Cimarron County Courthouse
|Location||Cimarron Ave., Boise City, Oklahoma|
|Area||less than one acre|
|Built by||Strong & Froman|
|Architectural style||Classical Revival|
|MPS||County Courthouses of Oklahoma TR|
|NRHP reference #||84002988|
|Added to NRHP||August 23, 1984|
The Cimarron County Courthouse is the historic courthouse serving Cimarron County, Oklahoma, located in Boise City. The courthouse was designed by M.C. Parker in the Classical Revival and Neoclassical styles and built in red brick by Strong & Froman. The building opened in 1926 after the previous wood frame courthouse burned down.The courthouse is surrounded by a traffic circle that has several highways in a unique example of concurrency, including US-56, US-64, US-287, US-385, US-412, State Highway 3, and SH-325. The highways lead to different locations including north to Kansas, west to New Mexico, and southwest to the Texas Panhandle. On August 23, 1984, the courthouse was added to the National Register of Historic Places.
A courthouse is a building that is home to a local court of law and often the regional county government as well, although this is not the case in some larger cities. The term is common in North America. In most other English-speaking countries, buildings which house courts of law are simply called "courts" or "court buildings". In most of Continental Europe and former non-English-speaking European colonies, the equivalent term is a palace of justice.
Cimarron County is the westernmost county in the U.S. state of Oklahoma. As of the 2010 census, the population was 2,475, making it the least-populous county in Oklahoma. Its county seat is Boise City.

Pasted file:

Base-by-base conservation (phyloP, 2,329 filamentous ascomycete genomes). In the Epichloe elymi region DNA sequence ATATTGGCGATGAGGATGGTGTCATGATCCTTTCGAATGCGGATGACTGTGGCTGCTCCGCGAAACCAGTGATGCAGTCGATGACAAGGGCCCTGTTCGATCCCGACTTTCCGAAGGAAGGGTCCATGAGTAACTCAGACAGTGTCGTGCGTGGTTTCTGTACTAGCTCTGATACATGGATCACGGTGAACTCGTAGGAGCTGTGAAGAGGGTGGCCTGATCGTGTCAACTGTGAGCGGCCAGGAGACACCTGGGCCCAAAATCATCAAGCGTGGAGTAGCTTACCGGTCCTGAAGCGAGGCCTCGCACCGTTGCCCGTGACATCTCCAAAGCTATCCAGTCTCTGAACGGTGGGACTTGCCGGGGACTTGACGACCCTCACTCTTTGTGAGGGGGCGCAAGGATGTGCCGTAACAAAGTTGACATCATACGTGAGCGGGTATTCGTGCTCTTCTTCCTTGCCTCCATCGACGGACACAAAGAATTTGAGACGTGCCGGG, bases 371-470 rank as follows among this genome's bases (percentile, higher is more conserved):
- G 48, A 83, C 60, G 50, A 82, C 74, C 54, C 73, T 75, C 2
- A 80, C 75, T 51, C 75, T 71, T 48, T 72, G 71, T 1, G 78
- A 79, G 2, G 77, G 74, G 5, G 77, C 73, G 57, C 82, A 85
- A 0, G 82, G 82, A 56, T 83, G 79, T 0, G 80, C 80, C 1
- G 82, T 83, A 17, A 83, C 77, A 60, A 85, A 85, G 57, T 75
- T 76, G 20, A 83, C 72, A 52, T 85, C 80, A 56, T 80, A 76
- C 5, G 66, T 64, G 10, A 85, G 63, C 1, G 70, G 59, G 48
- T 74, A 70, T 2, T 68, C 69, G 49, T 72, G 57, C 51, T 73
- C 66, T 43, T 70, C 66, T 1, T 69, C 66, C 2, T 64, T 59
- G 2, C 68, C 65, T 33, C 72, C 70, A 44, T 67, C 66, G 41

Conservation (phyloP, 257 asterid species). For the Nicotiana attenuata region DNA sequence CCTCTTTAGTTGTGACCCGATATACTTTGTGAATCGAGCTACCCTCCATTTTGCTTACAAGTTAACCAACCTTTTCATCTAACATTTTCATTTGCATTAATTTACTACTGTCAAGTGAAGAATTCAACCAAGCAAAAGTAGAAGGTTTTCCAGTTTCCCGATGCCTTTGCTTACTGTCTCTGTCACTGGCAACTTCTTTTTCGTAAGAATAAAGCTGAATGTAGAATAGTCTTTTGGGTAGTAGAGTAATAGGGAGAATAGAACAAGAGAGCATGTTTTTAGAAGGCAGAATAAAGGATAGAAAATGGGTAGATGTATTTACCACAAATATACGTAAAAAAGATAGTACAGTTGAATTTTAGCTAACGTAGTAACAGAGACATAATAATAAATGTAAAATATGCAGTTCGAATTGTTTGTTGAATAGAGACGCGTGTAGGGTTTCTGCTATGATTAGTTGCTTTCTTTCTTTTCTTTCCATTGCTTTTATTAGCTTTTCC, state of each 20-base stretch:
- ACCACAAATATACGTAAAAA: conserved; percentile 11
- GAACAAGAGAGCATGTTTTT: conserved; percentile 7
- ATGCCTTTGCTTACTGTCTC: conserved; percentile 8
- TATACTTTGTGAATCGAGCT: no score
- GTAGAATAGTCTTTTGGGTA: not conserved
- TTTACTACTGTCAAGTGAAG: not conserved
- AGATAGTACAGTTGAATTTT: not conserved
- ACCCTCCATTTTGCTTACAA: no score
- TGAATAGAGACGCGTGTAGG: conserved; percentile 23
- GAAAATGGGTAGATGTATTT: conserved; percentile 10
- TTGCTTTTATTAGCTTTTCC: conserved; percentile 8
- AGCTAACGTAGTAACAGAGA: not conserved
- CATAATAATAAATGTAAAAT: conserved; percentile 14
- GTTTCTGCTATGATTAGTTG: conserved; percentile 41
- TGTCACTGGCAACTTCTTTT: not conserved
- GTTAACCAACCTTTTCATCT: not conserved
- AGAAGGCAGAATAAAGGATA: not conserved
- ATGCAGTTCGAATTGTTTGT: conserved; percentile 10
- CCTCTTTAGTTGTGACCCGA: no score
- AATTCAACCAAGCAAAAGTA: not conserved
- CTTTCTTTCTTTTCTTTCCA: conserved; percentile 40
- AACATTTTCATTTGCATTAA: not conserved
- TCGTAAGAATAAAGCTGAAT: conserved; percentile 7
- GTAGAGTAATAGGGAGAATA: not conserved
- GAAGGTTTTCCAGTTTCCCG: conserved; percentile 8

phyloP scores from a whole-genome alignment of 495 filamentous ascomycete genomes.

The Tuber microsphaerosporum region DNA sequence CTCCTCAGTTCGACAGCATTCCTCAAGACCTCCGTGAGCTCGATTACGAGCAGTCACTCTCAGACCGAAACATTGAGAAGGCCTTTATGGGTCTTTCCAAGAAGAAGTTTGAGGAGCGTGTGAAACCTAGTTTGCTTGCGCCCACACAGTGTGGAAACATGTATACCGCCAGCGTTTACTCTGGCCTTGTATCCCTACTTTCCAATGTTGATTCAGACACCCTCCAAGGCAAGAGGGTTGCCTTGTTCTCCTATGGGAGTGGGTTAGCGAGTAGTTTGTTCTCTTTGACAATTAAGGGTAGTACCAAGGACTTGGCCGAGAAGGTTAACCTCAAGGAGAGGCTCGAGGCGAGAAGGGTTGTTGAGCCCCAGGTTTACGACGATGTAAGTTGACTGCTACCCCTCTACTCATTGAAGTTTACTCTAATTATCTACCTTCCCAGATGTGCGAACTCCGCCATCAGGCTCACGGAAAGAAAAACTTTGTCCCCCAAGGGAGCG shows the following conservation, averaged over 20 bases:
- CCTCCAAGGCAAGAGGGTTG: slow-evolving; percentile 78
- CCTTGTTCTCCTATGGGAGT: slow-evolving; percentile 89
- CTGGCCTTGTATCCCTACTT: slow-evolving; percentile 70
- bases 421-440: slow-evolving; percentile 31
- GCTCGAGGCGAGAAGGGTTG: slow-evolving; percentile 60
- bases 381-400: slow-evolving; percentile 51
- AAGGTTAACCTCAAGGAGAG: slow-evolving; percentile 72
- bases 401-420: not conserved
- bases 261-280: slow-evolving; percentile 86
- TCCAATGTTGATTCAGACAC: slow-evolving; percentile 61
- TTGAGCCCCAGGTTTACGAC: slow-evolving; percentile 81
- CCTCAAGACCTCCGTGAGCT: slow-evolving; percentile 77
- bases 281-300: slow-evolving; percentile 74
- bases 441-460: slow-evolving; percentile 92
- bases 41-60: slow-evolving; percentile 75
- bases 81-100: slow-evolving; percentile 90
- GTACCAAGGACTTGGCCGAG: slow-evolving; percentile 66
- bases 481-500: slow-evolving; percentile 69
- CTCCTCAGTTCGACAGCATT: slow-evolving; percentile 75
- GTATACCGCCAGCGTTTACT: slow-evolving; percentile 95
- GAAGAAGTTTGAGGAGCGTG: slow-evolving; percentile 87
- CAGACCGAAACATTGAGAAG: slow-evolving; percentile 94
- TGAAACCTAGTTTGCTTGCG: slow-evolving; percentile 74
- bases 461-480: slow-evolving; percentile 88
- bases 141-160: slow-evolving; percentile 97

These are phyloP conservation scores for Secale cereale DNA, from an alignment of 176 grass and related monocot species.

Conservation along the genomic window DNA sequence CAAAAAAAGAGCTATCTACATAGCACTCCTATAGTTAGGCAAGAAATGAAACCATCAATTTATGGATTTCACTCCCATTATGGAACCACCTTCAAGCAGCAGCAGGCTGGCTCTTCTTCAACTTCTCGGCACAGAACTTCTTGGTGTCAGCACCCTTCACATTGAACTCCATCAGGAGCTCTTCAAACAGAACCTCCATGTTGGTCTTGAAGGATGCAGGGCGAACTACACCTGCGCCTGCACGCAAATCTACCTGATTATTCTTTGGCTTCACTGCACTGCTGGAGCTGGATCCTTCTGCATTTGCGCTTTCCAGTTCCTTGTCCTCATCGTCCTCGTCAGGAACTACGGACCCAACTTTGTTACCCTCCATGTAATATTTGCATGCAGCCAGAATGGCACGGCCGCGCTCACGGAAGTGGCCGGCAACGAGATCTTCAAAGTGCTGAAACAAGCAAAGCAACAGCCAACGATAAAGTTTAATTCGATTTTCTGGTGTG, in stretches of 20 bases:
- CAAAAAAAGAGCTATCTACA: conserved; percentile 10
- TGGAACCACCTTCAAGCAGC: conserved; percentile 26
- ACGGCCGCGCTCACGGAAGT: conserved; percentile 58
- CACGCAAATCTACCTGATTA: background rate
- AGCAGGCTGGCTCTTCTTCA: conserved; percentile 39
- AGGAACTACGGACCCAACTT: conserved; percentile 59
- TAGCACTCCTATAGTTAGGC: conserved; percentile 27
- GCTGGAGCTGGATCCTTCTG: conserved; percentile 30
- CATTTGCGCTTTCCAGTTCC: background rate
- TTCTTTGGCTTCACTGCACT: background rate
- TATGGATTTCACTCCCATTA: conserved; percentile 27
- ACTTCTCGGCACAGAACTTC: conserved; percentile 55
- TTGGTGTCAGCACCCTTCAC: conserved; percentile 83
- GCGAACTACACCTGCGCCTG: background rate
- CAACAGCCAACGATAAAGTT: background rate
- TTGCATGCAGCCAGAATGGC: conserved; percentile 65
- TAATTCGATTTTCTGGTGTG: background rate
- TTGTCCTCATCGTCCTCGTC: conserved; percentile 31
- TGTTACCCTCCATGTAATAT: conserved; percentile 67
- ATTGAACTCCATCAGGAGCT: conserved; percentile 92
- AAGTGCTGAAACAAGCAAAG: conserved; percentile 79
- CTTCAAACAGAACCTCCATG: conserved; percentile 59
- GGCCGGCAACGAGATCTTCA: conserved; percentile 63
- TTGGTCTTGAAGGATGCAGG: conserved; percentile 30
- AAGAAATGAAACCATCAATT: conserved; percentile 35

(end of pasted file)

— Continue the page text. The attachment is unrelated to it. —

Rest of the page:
Oklahoma is a state in the South Central region of the United States, bordered by Kansas on the north, Missouri on the northeast, Arkansas on the east, Texas on the south and west, New Mexico on the west, and Colorado on the northwest. It is the 20th-most extensive and the 28th-most populous of the 50 United States. The state's name is derived from the Choctaw words okla and humma, meaning "red people". It is also known informally by its nickname, "The Sooner State", in reference to the non-Native settlers who staked their claims on land before the official opening date of lands in the western Oklahoma Territory or before the Indian Appropriations Act of 1889, which dramatically increased European-American settlement in the eastern Indian Territory. Oklahoma Territory and Indian Territory were merged into the State of Oklahoma when it became the 46th state to enter the union on November 16, 1907. Its residents are known as Oklahomans, and its capital and largest city is Oklahoma City.
In 1943, an Army Air Forces training mission accidentally bombed the courthouse. The training unit, which mistook the courthouse for its intended target, dropped six practice bombs near the building. All but one of the bombs exploded, though they did little damage as they were made of dynamite and sand; the city preserved the unexploded bomb. Boise City was once thought to be the only U.S. city bombed by its own military, though similar incidents have since been discovered.
The United States Army Air Forces, informally known as the Air Force, was the aerial warfare service component of the United States Army during and immediately after World War II (1939/41–1945), successor to the previous United States Army Air Corps and the direct predecessor of the United States Air Force of today, one of the five uniformed military services. The AAF was a component of the United States Army, which on 2 March 1942 was divided functionally by executive order into three autonomous forces: the Army Ground Forces, the Services of Supply, and the Army Air Forces. Each of these forces had a commanding general who reported directly to the Army Chief of Staff.